Columbus’ accounts of his voyages in the New World remain in the Archives of the Indies as the documented description of an ethnographer, ethnologist, and ethnolinguist in the Americas. Christopher Columbus provided and recorded news and first impressions about the native indigenous inhabitants in the Caribbean and of the lands he discovered along the way.
The Republic of Cuba is an insular state of Central America. Cuba represents the island known for the same name of the country, in addition to the island of Youth or Isla de Pinos, other smaller islands in its surroundings, and some 1,600 adjoining islets known as keys or “cayos”, such as Key West, also known as Cayo Hueso.
Cuba can be found in the middle of the Caribbean, between the Strait of Florida and the old Channel of the Bahamas to the North; the eastern section of Cuba faces the Windward Channel; the southern littoral looks upon the Caribbean Sea or the Antilles; west of the Yucatán Peninsula and northwest toward the Gulf of México–only 99 miles from the United States of America, close to the states of Florida, Texas, Louisiana, and Alabama in the south.
Geographically, the island of Cuba extends in the shape of an arc from the northwest to the southeast with a longitude of 1,255 kilometers, from the tip of Cabo San Antonio to the point of Maisí.
The topography of Cuba is made of predominant plains or hills, with the exception of the mountain ranges of the Sierra Maestra to the southeast, which features the elevation called Pico Turquino, the highest point of view in Cuba, at 1,974 meters in altitude, and other smaller mountaineous extensions, such as the Sierra del Escambray at the center of Cuba with the Pico San Juan at 1,056 meters in altitude, and the mountain chain known as “cordilleras de los Organos”, which hardly rise above 690 meters in contrast to the elevation for the Pan de Guajabón.
The Cuban seacoasts are flanked by a great number of islands and islets. These maritime keys emerge up to considerable distances from the Cuban littoral in the Caribbean.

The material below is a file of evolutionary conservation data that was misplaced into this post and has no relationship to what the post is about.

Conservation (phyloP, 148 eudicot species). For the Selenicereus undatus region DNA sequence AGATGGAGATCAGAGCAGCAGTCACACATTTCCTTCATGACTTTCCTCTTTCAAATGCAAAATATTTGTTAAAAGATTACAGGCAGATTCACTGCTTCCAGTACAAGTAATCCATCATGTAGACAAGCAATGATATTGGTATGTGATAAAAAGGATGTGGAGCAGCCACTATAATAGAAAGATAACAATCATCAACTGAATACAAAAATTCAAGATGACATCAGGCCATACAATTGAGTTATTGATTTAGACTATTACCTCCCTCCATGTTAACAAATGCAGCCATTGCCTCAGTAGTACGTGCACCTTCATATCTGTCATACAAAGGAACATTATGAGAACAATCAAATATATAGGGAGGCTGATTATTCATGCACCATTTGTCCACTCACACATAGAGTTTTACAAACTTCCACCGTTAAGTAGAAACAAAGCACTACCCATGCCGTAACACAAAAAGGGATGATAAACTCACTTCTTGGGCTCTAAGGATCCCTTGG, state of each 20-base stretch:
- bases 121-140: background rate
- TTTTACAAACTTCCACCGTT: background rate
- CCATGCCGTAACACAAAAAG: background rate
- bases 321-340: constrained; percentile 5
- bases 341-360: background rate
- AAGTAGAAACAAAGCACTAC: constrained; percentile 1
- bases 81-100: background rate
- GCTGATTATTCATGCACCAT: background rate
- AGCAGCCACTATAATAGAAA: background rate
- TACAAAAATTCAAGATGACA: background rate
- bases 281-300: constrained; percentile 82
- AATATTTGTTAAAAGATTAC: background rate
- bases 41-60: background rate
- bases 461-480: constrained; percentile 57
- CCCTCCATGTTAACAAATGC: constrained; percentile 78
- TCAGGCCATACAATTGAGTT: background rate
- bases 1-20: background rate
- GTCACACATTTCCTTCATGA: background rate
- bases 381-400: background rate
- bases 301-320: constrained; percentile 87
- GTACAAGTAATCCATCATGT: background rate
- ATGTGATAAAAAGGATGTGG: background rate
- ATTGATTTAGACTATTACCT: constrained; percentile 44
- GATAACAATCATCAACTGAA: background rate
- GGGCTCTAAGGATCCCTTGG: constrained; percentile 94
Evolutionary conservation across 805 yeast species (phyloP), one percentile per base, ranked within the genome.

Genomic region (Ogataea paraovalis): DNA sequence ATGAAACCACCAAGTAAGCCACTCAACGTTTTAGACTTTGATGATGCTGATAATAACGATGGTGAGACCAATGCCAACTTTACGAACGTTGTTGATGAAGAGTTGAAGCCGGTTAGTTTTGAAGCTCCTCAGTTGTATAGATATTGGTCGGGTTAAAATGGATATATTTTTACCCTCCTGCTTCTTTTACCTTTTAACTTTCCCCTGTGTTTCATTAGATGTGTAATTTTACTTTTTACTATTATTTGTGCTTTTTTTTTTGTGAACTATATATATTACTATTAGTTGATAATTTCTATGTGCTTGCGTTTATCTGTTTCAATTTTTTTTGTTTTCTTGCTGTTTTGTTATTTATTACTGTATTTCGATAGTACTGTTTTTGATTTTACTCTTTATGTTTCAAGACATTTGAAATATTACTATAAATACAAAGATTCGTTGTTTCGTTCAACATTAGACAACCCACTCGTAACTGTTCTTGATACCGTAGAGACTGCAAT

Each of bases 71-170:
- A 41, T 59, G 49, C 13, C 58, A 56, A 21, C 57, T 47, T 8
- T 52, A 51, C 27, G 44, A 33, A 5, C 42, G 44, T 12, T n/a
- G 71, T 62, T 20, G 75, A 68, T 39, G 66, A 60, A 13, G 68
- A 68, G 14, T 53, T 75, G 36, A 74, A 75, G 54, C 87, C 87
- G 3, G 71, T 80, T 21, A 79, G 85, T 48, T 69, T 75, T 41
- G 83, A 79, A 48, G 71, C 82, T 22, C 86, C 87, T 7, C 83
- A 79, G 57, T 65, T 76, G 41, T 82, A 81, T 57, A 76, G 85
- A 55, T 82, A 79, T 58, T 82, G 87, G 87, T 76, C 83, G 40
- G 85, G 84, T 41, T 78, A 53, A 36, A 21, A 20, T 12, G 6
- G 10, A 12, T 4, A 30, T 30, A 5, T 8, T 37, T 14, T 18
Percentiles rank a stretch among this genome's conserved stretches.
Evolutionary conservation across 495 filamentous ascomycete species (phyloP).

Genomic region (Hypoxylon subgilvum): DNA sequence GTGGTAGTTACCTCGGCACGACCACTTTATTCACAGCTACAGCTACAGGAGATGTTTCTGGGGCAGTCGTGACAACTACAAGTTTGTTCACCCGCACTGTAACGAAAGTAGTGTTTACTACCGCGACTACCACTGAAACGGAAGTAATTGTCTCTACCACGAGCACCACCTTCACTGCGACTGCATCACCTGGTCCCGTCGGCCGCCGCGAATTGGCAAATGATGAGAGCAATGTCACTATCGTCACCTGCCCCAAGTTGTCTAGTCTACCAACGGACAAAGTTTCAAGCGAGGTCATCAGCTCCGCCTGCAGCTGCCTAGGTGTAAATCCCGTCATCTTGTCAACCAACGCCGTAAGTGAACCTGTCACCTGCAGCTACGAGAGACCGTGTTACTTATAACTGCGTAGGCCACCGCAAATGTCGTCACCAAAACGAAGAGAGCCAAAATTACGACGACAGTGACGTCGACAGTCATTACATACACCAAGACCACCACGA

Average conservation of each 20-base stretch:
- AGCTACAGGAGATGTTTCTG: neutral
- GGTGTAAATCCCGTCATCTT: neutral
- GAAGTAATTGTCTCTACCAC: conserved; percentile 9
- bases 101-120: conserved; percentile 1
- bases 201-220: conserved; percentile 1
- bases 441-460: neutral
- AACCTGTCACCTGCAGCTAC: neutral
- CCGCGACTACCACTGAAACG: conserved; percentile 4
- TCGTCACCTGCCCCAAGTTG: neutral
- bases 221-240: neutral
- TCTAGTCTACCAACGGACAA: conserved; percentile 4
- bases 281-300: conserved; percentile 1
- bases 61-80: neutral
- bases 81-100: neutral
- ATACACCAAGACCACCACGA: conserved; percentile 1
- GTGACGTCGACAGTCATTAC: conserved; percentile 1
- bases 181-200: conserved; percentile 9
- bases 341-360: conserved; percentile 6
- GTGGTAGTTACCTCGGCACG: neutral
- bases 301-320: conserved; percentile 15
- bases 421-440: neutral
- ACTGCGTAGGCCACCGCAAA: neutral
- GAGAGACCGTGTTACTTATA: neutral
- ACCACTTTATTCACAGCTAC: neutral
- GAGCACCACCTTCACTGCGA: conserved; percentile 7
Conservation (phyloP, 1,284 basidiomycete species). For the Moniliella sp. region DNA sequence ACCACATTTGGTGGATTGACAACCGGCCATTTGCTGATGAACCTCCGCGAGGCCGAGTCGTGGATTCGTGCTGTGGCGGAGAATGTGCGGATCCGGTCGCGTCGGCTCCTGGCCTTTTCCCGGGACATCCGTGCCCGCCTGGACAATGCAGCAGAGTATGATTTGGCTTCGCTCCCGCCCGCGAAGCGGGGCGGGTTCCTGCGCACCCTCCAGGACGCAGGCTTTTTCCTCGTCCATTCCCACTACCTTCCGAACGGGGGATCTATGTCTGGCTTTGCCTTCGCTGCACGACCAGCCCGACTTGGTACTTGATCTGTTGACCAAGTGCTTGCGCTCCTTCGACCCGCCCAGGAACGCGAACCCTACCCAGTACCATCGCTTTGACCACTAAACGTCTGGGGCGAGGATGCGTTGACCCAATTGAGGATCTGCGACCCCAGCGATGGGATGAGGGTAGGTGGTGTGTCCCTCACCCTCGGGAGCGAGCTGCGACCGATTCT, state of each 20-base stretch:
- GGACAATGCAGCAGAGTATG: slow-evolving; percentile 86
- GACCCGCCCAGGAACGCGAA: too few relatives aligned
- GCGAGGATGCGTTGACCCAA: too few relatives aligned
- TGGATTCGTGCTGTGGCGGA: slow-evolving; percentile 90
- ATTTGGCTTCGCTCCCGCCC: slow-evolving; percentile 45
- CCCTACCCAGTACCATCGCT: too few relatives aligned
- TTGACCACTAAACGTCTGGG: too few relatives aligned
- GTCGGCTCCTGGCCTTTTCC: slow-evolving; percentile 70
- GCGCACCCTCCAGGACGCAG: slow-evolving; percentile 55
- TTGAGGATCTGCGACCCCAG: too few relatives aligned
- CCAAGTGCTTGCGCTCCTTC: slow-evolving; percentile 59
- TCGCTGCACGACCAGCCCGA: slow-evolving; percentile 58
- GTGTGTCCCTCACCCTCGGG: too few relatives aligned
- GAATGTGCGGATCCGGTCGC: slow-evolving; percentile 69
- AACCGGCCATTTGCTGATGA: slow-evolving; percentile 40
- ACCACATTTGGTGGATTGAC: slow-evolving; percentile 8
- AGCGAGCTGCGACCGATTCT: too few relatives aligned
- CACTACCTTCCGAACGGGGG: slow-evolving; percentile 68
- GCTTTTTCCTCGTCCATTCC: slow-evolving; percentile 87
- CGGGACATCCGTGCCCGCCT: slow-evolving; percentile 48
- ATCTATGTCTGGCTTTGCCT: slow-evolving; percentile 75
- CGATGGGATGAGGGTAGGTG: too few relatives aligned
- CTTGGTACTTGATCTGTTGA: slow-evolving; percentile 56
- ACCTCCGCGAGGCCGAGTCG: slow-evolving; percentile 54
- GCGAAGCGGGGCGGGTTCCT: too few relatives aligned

Cuba has more than 200 rivers, generally not long enough, but with impetuous currents. Among the major Cuban rivers is El Cauto which floods the surroundings areas of Santiago de Cuba during tropical storms, hurricanes, and cyclones, that is to say “maritime twisters”, and is required to be controlled by a river dam, “la represa del Cauto”. In addition, there are the rivers called Cuyaguateje, Sagua La Grande, Sagua La Chica, Aguabama, etc.
The Cuban climate is softened by tropical and maritime breezes.
The Spanish colonial city of Santiago de Cuba was founded in 1514, nestled among a series of hills near the mountain range of the Sierra Maestra, in the heart of the eastern municipal district of Oriente.
The architectural design of the building constructions have been adapted typically over time to the mountainous topography and frequently, the lower back rooms of the houses are found at a lower level than the front upper rooms of the same houses in Cuba.
Spain called Cuba “the Pearl of the Antilles”.
From Source: 2000 Nuevo Espasa Ilustrado. Diccionario Enciclopédico. Espasa Calpe, S.A. (1999), España.
THE AMERICAS IN THE NEW WORLD, FROM THE ARRIVAL OF CHRISTOPHER COLUMBUS ON OCTOBER 27, 1492 AND SEBASTIAN DE OCAMPO, BETWEEN 1508 AND 1509
–UPCOMING 500TH ANNIVERSARY IN THE CARIBBEAN.
(English from Spanish Translation by Gardenia C. Hung, M.A.,B.A.)